Upwind sailing

“translated from the Spanish translation application using Google. We apologize for any errors that may occur in the text”

Today we leave an article that will help you understand the concept of sailing upwind. Many of you already domináis but we hope to serve you in one way or another.

In nautical terms, bowline sail, sailing upwind, upwind, or barloventear bolinear action is sailing against the wind (windward) in the shortest possible angle. This angle varies with the type of vessel or type of candle.

It is a technique used by sailboats which consists of a zigzag into the wind, allowing them to navigate through the areas where the wind is not favorable.

http://upload.wikimedia.org/wikipedia/commons/2/2e/Bolina.jpg

Etymology
The term bowline, bowline comes from the English term, “heads or bow ties” that were used in the square sail boats to withstand the leeches of headsails when sailing to windward. The bowline is properly rope that pulls the luff of the sail to windward or leeward bow, so that when it follows the wind, it enters into the candle without making flaming.
Meanings, compounds and phrases
Position of the ship into the wind.
Punishment in warships was given to criminals, running alongside azotándoles rope passing through a ring secured to your body.
The junks with sails which folded in the galleys.
Bowline stick: the stick where they are envergadas gaff sails and other equally.
Bowline scarce: the position where the gear touches snugly even after, to follow a bearing.
Bowline in reverse: reverse strands, which are the windward and leeward tack and bowline.
Bowline long, frank, wide or open: Bowline position of ease, where the candles are the wind without it makes them flaming.
Running bowline: suffer the punishment of this name.
Aiming the bowlines: use these ropes to windward tesar leeches of the sails.

Physical principle
Air flow is generated around a candle (or any body immersed in a fluid in motion) causes an increase in speed of the points of the outer (convex) of the sail. In an incompressible fluid to a speed change corresponds to a change in pressure.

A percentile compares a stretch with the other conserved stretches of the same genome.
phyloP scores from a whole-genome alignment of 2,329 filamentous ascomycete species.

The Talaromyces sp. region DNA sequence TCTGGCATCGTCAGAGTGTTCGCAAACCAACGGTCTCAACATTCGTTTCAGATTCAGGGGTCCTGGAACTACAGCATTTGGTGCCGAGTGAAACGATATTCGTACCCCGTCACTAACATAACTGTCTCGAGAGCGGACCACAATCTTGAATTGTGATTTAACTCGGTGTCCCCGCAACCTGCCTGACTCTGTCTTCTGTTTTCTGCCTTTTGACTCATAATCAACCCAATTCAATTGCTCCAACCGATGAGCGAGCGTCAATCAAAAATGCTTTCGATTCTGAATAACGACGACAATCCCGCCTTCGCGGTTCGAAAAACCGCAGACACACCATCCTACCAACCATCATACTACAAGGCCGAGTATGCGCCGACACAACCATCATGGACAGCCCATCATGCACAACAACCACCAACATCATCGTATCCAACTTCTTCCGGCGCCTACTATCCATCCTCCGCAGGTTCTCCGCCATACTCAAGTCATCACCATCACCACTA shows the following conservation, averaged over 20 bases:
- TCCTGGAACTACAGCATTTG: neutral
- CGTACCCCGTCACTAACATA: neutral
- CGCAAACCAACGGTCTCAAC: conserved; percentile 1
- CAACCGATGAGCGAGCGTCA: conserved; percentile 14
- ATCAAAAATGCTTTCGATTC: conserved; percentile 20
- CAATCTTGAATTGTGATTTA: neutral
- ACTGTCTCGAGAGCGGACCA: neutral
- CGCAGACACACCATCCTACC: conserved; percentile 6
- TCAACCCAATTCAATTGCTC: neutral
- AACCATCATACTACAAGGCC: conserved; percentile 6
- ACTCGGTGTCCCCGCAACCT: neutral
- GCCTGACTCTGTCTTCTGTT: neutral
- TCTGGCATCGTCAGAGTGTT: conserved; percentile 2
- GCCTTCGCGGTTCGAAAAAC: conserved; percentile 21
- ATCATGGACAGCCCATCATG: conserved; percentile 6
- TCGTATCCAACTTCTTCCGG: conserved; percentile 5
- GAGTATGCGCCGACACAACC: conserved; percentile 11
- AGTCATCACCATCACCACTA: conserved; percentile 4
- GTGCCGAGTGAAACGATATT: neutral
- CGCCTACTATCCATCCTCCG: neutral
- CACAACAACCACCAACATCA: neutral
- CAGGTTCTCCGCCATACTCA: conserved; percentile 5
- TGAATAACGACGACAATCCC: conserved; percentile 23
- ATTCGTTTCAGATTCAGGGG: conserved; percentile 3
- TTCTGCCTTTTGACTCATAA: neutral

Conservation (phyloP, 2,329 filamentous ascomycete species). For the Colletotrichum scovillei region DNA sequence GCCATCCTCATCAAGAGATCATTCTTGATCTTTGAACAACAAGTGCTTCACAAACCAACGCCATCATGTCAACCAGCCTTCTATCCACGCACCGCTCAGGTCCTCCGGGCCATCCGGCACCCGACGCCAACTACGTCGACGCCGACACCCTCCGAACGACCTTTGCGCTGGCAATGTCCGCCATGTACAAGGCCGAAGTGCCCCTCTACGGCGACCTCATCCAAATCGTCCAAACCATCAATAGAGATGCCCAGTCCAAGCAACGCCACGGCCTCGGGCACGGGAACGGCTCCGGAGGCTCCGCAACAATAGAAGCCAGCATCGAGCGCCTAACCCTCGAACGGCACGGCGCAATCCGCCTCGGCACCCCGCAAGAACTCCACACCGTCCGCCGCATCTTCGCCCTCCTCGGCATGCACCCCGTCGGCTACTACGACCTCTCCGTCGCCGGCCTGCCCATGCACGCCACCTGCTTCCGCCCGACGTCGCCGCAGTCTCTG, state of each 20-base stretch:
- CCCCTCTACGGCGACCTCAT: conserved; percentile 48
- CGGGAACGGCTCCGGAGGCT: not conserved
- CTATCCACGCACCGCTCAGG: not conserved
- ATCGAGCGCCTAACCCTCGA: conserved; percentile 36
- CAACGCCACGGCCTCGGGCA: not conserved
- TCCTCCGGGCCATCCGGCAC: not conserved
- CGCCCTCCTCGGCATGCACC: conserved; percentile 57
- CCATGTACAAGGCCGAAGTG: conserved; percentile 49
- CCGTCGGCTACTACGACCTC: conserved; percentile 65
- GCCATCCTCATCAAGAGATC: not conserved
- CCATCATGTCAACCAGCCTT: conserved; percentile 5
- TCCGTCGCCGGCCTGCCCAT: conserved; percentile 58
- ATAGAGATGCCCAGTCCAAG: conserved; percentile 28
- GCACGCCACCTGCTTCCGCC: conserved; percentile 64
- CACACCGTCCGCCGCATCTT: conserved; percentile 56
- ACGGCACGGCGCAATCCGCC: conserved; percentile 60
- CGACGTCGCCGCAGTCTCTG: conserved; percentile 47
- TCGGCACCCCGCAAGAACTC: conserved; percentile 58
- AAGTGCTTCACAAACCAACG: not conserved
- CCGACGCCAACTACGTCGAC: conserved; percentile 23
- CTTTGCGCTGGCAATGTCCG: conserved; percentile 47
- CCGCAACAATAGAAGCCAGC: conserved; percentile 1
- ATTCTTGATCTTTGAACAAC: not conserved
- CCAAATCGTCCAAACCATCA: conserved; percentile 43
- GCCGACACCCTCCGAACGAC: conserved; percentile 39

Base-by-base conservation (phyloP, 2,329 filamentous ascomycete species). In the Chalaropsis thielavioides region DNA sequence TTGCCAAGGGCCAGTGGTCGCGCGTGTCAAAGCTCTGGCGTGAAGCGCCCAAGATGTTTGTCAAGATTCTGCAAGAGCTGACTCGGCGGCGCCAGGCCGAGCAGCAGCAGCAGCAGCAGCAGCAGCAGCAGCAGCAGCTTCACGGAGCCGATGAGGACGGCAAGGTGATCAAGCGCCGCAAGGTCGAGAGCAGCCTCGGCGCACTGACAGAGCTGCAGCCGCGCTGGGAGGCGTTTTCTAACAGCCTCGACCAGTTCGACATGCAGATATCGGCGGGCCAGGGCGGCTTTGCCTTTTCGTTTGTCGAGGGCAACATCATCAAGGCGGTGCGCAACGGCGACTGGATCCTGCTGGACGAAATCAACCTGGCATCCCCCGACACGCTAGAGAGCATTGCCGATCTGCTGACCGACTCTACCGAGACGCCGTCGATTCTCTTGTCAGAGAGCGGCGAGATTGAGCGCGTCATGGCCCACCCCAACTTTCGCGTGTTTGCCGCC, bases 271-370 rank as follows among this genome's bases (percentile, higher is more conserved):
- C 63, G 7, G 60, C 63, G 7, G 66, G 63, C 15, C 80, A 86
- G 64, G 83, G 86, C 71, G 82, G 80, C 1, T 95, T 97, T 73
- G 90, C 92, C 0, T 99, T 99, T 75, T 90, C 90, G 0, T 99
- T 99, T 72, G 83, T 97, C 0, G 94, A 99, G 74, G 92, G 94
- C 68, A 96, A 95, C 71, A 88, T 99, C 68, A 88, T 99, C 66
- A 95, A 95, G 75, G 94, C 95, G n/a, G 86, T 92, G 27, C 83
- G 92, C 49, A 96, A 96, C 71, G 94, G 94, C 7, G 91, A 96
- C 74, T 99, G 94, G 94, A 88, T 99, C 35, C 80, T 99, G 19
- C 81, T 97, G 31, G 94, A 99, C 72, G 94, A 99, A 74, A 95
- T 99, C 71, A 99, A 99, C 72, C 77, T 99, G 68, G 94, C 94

The pressure acts on the sail: sail imagining divided into many small pieces, and taking into account the contributions of the pressure acting on these small pieces both windward and leeward, we obtain the resultant force of the wind acting on the sail , called thrust.
It is the same principle that generates the thrust to the keel of the boat, on the wings of airplanes, bridges, etc.. In essence, rather than by the pressure generated on the windward side, the thrust is caused by depression generated in the lee side. The resulting thrust is perpendicular to the mean chord of the curved section of the sail (in first approximation).
The profile of a sail exposed to the wind divides the air flow into two segments. Due to the curvature of the sail in one of the two segments (windward) air circulates more slowly, because you must travels less “way”, while running along the outer surface of the sail, long way (leeward) increasing the speed accelerates.
The velocity difference causes, according to Bernoulli’s principle, the establishment of a pressure difference between the two sides of the sail. The pressure inside (windward) is greater than the outer side (downwind) and is manifested as a suction force spare sail, roughly perpendicular to the wind direction and thereby advancing the vessel.
This principle, combined with the use of the keel allows the boat moves in a straight line against the wind. Which would not be so in the absence of the keel as it creates a force on the water, “equal” in intensity, but opposite to the component perpendicular to the axis of the boat described without constructive use of this device keel, would only result without the possibility of having a windward or controlled direction.
When the mainsail is added presence of a jib (or genoa) therebetween establishing a complex interplay. The hypothesis that there is a bottleneck that increases the air velocity in the surface downwind of the mainsail must be considered erroneous. The fundamental interaction of both candles can be summarized in a transfer flow aft (apparent wind) acting on the headsail improving the ability of the boat to go upwind.

History
In the old ships with square sails, the bowline or “Borin” (bow-line) was a rope that allowed tighten the vertical edge of a sail block (called luff). Since this place was used to hunt the windward end of the square sail when the boat is “encircled” the wind, the term has become synonymous with this type of navigation and the “adjustment” of the candle optimal to do so.
In antiquity, the paddle boats (galleys and galleons), the bowline was a punishment by which the condemned was run throughout the ship, while beating him.

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